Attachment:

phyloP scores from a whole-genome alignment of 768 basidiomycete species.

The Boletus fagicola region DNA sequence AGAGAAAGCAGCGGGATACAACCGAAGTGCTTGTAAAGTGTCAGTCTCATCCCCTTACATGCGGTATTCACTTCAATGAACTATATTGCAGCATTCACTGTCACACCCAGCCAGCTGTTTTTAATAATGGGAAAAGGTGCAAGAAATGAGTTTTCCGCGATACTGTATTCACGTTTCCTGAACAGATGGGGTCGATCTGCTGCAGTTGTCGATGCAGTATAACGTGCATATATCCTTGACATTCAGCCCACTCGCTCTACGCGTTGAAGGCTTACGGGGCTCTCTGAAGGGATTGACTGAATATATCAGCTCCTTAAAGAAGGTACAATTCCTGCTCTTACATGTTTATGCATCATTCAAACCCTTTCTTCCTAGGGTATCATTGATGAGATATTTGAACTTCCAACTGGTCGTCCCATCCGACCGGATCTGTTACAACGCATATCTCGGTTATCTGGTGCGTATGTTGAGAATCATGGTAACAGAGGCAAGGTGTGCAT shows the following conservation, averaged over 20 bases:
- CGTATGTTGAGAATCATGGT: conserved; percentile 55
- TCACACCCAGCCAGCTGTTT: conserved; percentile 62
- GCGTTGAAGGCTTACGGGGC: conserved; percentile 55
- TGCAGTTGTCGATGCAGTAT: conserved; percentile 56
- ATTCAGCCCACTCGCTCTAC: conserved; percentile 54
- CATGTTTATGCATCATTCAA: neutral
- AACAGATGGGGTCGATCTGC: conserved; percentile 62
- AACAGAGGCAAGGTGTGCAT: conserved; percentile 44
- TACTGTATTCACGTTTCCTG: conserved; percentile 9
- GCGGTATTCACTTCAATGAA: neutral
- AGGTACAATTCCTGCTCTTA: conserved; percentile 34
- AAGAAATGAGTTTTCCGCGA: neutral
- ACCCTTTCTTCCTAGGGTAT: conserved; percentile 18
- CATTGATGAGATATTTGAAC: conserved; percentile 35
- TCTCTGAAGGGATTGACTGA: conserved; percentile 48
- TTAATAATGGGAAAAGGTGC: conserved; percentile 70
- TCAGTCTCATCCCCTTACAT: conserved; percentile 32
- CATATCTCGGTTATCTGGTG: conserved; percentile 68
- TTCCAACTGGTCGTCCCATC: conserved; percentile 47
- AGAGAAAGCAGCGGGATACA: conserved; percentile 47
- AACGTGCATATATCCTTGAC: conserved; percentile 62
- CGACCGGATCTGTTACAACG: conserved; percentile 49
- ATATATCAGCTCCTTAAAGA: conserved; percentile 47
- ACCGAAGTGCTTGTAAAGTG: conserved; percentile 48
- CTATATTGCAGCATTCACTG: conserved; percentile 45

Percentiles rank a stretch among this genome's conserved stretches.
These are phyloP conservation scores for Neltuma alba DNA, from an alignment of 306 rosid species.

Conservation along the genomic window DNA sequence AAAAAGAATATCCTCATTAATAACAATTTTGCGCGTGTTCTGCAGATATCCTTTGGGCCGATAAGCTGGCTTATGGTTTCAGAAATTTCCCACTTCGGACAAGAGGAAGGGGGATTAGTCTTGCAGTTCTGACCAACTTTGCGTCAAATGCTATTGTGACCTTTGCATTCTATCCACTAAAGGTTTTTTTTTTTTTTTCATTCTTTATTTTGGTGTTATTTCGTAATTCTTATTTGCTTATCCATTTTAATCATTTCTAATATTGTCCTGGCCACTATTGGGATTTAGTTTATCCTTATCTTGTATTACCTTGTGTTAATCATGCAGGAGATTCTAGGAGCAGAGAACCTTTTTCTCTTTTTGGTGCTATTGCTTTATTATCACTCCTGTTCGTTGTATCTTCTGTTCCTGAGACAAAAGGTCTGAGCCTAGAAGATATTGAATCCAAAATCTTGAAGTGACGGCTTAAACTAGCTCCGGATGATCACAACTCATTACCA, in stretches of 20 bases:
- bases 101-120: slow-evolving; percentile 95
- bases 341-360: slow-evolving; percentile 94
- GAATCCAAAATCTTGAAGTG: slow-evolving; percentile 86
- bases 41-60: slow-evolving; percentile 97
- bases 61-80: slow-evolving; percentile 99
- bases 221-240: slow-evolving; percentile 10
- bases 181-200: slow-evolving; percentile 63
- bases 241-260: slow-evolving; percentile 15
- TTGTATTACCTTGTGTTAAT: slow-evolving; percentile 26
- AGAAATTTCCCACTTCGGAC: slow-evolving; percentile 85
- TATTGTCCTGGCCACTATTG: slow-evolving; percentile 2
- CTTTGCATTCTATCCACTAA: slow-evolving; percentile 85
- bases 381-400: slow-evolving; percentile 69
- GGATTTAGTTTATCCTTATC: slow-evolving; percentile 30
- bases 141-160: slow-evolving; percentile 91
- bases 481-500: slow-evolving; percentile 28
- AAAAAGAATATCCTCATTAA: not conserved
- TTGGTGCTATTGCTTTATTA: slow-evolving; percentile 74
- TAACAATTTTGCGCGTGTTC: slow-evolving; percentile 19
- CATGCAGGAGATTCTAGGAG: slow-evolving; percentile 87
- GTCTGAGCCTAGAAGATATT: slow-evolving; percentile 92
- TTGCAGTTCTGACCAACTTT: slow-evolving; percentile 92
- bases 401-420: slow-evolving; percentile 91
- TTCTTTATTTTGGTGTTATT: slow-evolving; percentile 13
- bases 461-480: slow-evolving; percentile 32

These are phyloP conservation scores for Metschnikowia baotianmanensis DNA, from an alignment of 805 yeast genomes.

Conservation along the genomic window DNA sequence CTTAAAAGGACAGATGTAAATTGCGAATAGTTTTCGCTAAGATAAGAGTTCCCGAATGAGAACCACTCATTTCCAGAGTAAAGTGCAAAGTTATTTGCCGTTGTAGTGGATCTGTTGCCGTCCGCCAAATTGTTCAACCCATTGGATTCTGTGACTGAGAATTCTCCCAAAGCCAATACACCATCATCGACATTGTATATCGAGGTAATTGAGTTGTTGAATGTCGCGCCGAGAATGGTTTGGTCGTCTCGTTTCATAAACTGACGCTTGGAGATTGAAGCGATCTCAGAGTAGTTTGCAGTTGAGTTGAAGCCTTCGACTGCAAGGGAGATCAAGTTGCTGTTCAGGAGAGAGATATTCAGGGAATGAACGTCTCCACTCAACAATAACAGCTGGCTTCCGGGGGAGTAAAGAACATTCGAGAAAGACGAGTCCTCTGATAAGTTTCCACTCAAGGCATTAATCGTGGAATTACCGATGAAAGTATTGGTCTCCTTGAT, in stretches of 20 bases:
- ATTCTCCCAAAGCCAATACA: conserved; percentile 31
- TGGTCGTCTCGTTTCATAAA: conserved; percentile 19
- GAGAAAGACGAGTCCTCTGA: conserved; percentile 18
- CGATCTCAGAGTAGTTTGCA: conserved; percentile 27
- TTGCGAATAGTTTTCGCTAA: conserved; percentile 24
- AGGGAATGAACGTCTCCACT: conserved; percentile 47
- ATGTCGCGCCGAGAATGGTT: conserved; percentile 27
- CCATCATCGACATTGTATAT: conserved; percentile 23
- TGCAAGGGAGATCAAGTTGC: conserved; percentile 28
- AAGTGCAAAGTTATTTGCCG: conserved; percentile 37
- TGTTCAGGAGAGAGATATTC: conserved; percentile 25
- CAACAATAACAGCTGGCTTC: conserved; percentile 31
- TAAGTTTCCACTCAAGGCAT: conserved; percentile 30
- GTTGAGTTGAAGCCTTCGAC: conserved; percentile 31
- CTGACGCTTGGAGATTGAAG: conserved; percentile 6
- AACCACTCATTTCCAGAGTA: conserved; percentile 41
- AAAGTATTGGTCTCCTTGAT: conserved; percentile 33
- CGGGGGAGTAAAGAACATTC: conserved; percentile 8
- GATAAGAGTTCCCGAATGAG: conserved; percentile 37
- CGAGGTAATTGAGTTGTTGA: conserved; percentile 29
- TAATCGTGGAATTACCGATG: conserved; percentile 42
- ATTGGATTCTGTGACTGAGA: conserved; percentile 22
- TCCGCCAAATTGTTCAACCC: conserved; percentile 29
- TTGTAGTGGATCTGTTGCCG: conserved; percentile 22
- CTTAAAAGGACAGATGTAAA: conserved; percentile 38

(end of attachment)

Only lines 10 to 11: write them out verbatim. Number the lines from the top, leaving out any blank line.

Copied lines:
- AACAGAGGCAAGGTGTGCAT: conserved; percentile 44
- TACTGTATTCACGTTTCCTG: conserved; percentile 9